Microsoft

Pro tip: Accommodate changing conditions in Excel's conditional format feature

Conditional formatting adjusts formats automatically as data changes. Learn how to build in a bit of flexibility by referencing those conditions in the sheet instead of in the rule's formula.

Excel's conditional formatting feature allows on-the-fly formatting. For instance, you might highlight records when a due date is the current date — or you might highlight records for a specific project leader. However, if your rule changes, you must update the rule. If this happens frequently, you might need a more flexible solution.

To follow this article, you can work with any simple data set or download the example .xls or .xlsx workbook.

The problem

Ordinarily, conditional formats adjust as you enter and update values. It's easy to allow for expected changes — that's what the feature does! But what happens when the condition, rather than the data, changes? Let's consider a simple data set that highlights records for a project's leader. If the leader changes, you have to update the conditional rules. Updating one rule once isn't a big deal. However, updating these rules frequently or updating several rules at once is tedious!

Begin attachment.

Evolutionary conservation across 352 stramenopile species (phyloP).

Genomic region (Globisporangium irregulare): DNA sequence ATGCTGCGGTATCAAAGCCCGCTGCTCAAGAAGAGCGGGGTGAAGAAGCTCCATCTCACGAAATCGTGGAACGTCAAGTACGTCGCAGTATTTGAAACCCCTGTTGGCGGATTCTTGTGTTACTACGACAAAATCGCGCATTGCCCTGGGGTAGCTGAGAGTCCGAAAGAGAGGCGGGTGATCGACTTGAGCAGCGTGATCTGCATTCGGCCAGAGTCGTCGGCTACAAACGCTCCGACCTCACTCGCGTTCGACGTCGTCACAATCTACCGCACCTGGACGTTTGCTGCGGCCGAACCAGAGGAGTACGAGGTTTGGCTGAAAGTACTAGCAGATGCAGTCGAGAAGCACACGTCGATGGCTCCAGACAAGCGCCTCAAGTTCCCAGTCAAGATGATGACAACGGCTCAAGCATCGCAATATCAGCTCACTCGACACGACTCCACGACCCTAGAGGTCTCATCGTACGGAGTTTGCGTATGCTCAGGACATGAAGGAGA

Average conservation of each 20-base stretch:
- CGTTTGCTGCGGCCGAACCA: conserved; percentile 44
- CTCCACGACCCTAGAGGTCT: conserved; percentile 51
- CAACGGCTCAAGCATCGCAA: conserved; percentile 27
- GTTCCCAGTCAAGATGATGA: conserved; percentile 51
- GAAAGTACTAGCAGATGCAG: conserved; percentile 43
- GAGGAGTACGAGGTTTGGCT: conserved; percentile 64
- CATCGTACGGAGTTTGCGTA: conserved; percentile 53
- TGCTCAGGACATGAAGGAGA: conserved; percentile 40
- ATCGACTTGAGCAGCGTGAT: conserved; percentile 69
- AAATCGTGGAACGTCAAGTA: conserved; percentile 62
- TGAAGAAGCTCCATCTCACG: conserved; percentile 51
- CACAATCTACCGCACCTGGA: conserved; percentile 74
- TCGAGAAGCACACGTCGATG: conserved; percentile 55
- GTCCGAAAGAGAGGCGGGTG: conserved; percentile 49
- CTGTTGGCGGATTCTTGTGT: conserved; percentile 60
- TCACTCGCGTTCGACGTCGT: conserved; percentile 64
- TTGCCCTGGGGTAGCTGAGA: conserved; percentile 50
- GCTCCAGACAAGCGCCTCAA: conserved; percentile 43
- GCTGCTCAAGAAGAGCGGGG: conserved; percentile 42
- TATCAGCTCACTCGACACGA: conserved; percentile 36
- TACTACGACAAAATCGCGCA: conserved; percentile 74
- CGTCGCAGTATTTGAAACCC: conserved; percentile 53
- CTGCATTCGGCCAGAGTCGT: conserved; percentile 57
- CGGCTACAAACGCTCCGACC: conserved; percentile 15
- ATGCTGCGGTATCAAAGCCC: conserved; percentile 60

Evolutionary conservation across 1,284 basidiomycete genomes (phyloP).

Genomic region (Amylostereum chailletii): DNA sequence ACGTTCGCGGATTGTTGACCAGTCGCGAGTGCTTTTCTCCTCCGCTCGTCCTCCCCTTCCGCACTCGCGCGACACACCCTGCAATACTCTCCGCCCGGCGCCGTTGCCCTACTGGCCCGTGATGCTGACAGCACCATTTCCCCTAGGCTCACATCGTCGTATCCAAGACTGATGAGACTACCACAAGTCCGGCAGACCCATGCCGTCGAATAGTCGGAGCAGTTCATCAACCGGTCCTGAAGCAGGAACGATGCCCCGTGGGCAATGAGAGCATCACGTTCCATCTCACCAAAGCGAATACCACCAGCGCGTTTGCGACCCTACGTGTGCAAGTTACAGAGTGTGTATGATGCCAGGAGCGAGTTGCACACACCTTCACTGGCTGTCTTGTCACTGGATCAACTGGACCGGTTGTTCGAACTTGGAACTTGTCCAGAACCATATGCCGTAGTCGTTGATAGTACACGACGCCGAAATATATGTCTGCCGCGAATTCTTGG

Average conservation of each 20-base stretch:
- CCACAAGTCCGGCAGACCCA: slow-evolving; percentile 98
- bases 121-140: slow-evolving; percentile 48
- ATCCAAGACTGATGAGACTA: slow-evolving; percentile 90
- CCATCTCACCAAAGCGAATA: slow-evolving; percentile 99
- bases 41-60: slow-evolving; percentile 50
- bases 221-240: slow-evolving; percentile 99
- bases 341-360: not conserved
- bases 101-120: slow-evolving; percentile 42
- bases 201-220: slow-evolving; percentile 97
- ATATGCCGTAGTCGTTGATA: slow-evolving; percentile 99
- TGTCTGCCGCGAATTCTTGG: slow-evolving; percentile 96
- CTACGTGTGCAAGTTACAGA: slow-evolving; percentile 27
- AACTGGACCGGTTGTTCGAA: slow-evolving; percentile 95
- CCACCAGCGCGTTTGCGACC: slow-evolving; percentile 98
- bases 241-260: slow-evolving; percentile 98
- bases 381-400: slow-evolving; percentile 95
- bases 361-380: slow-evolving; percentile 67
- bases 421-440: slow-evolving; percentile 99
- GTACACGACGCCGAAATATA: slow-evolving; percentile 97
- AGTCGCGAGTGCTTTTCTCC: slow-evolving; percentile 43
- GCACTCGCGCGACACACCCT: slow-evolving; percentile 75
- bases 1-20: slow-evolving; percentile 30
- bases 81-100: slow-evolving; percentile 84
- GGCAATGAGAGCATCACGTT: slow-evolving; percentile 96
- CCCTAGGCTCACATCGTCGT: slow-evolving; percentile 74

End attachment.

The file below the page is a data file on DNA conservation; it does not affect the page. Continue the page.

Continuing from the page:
The simple data set in Figure A is a simplified version of what you might encounter. A simple conditional rule, =$A2="Bill", updates records for the project's leader, Bill. If you change the name, the rule removes the highlight. Here's where things get a bit tricky. When you reassign the record, you want the highlight to disappear, as shown in Figure A. The record no longer belongs to Bill, the project leader. That's how conditional formatting works. On the other hand, if John is the new project leader, you must update the underlying rule because you want the highlight to remain. The highlight belongs to the project leader, not exclusively to Bill or John.

Figure A

Figure A

A conditional rule highlights records for Bill; when you change the name, the highlight disappears.

In a perfect world, you'd simply update the rule, =$A2="John", and go on. When changes occur frequently, you should re-evaluate the setup. The project leader position is the condition, not the name of the person who happens to be the project leader at any given time. Accommodating this changing condition in your data set and subsequently, in your conditional rule, is the best solution. You might do so by adding a column for each person's position on the team and using that column for this particular rule. However, doing so in the real world isn't always an option.